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Discussion Starter #1 (Edited)
I am an avid supporter of Diana Walstad's method and set up this 1.2m aquarium 2 years ago.



The substrate comprises of:
splattering of clay balls from the river - baked in the oven for 2hrs @ 200deg Celcius
4cm 50-50 mixture of river soil (dug deep from the river bank) and rose and shrub potting mixture
2cm layer of fine gravel (2-3mm stones)

Plants:
mainly Java fern
Crypt lucens
Crypt tonkinensis
Crypt blassii
Crypt wendtii brown
crypt balansae
monosorium tenerum
(thats' about it)

There is a heater in.
120W lights (4x30W 865s of which 60W is 2yrs old)
A canister filter.

Fish:
5x botia kubotai
4x java loaches
3x kuhli loaches
2x weather loaches
13 harlequin rasboras
10 scissor tail rasboras
15 red line rasboras
2 moonlight gouramis
6 pearl gouramis

I never do water changes (ok, maybe 10-20% once every 6-8 months).
I never clean the filter.
I clean a slight film of algae off the front glass once a month (not much).
I don't dose fertiliser at all. I feed the fish and put in a bit extra for the plants.

My question: can I remove the filter? I want to use it to start up a cube. As far as I am concerned, it should be ok to do so because of all the plants I have (especially the java fern, which are very nitrite and amonia hungry)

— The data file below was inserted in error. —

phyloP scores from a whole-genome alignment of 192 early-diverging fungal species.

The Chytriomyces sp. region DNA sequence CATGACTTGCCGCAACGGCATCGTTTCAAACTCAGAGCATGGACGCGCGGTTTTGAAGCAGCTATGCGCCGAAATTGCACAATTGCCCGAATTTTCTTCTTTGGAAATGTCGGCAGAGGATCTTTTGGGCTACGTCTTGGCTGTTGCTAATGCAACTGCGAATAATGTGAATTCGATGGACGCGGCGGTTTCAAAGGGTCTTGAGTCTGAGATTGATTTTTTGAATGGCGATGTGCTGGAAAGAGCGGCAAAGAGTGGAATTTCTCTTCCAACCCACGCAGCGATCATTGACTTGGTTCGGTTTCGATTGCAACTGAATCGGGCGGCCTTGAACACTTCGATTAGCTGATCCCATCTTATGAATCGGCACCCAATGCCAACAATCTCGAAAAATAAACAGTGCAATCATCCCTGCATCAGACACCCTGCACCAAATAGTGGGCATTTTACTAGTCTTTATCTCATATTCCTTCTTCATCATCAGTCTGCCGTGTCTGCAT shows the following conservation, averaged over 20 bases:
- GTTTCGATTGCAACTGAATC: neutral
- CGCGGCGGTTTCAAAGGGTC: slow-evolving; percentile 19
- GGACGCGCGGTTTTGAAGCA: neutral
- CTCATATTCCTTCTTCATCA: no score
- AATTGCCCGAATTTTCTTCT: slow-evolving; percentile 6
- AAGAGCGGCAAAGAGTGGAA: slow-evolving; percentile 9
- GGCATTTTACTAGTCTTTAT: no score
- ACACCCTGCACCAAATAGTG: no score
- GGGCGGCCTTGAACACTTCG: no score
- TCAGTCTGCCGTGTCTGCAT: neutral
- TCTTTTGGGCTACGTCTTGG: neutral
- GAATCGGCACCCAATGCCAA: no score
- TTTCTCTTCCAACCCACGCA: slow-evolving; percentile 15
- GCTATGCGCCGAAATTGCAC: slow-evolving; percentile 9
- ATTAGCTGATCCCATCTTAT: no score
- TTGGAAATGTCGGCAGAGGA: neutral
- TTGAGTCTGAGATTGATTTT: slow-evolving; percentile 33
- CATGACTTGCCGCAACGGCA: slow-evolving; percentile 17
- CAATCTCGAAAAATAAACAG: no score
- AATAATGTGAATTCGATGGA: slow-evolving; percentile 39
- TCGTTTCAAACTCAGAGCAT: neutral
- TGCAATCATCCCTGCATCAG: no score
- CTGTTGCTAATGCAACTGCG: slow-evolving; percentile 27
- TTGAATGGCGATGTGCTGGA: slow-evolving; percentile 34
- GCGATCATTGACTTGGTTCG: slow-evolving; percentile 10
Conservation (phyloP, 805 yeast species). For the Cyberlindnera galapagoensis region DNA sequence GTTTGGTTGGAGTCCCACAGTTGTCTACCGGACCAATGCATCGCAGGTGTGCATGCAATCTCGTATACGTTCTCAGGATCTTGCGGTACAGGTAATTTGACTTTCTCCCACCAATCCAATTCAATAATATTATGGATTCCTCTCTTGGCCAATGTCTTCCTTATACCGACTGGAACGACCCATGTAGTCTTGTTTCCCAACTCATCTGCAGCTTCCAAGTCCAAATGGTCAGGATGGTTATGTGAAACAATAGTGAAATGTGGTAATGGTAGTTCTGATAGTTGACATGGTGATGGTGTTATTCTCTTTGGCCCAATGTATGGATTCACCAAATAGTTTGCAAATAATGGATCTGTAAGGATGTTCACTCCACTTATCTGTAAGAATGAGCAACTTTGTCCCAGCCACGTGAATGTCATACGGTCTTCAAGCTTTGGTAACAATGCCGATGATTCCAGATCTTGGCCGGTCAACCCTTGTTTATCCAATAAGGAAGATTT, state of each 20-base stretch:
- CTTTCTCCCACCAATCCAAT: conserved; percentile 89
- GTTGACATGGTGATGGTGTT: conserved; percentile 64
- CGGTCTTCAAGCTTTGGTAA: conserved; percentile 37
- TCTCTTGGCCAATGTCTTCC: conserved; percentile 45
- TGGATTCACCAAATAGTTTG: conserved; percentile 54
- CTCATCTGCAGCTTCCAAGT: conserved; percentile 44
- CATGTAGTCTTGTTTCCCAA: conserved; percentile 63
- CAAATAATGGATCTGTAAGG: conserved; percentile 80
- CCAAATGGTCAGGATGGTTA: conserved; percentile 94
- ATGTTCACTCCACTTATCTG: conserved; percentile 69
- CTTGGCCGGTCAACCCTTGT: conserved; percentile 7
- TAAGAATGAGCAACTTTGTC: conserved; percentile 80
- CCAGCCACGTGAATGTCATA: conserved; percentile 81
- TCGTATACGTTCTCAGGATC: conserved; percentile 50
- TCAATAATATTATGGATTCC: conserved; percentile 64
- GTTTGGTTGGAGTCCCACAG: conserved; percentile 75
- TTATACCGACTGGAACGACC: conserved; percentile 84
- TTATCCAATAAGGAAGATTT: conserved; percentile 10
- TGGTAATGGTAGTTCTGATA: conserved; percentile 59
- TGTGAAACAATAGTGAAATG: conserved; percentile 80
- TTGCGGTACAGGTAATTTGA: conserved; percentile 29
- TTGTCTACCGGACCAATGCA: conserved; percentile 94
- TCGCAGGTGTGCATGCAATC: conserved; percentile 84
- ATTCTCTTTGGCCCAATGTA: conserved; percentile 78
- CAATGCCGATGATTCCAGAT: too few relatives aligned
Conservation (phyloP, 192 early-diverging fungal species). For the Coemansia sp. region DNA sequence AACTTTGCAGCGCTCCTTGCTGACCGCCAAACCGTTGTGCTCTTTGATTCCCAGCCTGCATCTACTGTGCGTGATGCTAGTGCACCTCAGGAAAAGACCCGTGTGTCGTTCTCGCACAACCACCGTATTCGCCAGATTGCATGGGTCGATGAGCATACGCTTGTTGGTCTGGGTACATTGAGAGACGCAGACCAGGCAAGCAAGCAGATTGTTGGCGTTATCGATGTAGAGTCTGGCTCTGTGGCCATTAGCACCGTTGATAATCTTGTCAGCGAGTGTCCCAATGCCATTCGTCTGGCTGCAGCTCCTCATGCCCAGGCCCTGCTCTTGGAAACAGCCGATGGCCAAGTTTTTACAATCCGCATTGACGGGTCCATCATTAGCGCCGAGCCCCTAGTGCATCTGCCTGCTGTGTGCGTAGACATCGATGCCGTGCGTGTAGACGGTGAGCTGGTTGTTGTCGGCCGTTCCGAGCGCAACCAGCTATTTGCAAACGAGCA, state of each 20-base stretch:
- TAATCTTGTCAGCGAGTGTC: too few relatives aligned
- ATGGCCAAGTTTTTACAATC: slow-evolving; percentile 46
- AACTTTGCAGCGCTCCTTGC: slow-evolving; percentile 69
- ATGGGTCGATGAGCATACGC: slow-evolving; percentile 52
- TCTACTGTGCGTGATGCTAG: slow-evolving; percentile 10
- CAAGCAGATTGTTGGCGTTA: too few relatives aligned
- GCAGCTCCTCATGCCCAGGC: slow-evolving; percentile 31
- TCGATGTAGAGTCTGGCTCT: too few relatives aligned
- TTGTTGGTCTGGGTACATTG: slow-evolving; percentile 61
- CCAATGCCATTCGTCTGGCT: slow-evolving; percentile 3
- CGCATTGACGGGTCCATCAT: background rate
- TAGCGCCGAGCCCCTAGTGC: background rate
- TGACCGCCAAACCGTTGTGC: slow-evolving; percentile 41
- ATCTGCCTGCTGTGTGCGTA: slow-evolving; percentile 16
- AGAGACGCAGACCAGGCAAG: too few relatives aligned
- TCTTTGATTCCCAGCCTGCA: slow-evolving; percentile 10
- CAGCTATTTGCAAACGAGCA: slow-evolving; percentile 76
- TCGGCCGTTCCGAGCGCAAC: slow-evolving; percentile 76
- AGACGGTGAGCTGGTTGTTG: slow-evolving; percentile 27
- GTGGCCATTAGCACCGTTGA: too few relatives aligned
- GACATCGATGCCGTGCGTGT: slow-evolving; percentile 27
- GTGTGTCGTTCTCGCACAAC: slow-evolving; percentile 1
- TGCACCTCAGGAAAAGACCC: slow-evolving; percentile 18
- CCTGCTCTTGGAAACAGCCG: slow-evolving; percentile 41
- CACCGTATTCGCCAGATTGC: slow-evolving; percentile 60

What do you think?
 

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Looks sweet. So I assume you have essentially a 75g or 1.6wpg. That's not a lot, are you using window light as well? I'm no expert at this size, for my 10 and 20, I don't use filter media, just use the power filter to generate some current. It looks so heavily planted, I would give it a go from what I have read. Just make sure you have something to move the water a little, tank that size need to have some water movement to evenly distribute the temperature and move carbon, oxygen and nutrients in the water around the plants.
 

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I have had bad luck a trying to remove a filter after the tank is running. The tank is well established and the filter sponge is well part of the biological filtration. By removing it you will have an ammonia spike creating and algae out break. Yes the plant will start to take up ammonia but this will take time and in the mean while algae will be more then happy to put it to use. The best way to go filter less is to start that way.
 

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Still, I would give it a go. I did for my 10 gallon and all seems fine. His tank is so heavily planted, I don't see the filter sponge playing that much of a role. I doubt any significant role since he doesn't clean them at all. Besides, when he does filter sponge replacements, it's like the same thing going cold turkey with a new filter sponge. I would not even bother with this but you can do it slowly. Since it's canister, you have a staged filtering media. You can remove one stage at a time over course of 2-3 weeks or you can remove half the bio filter or whatever in steps.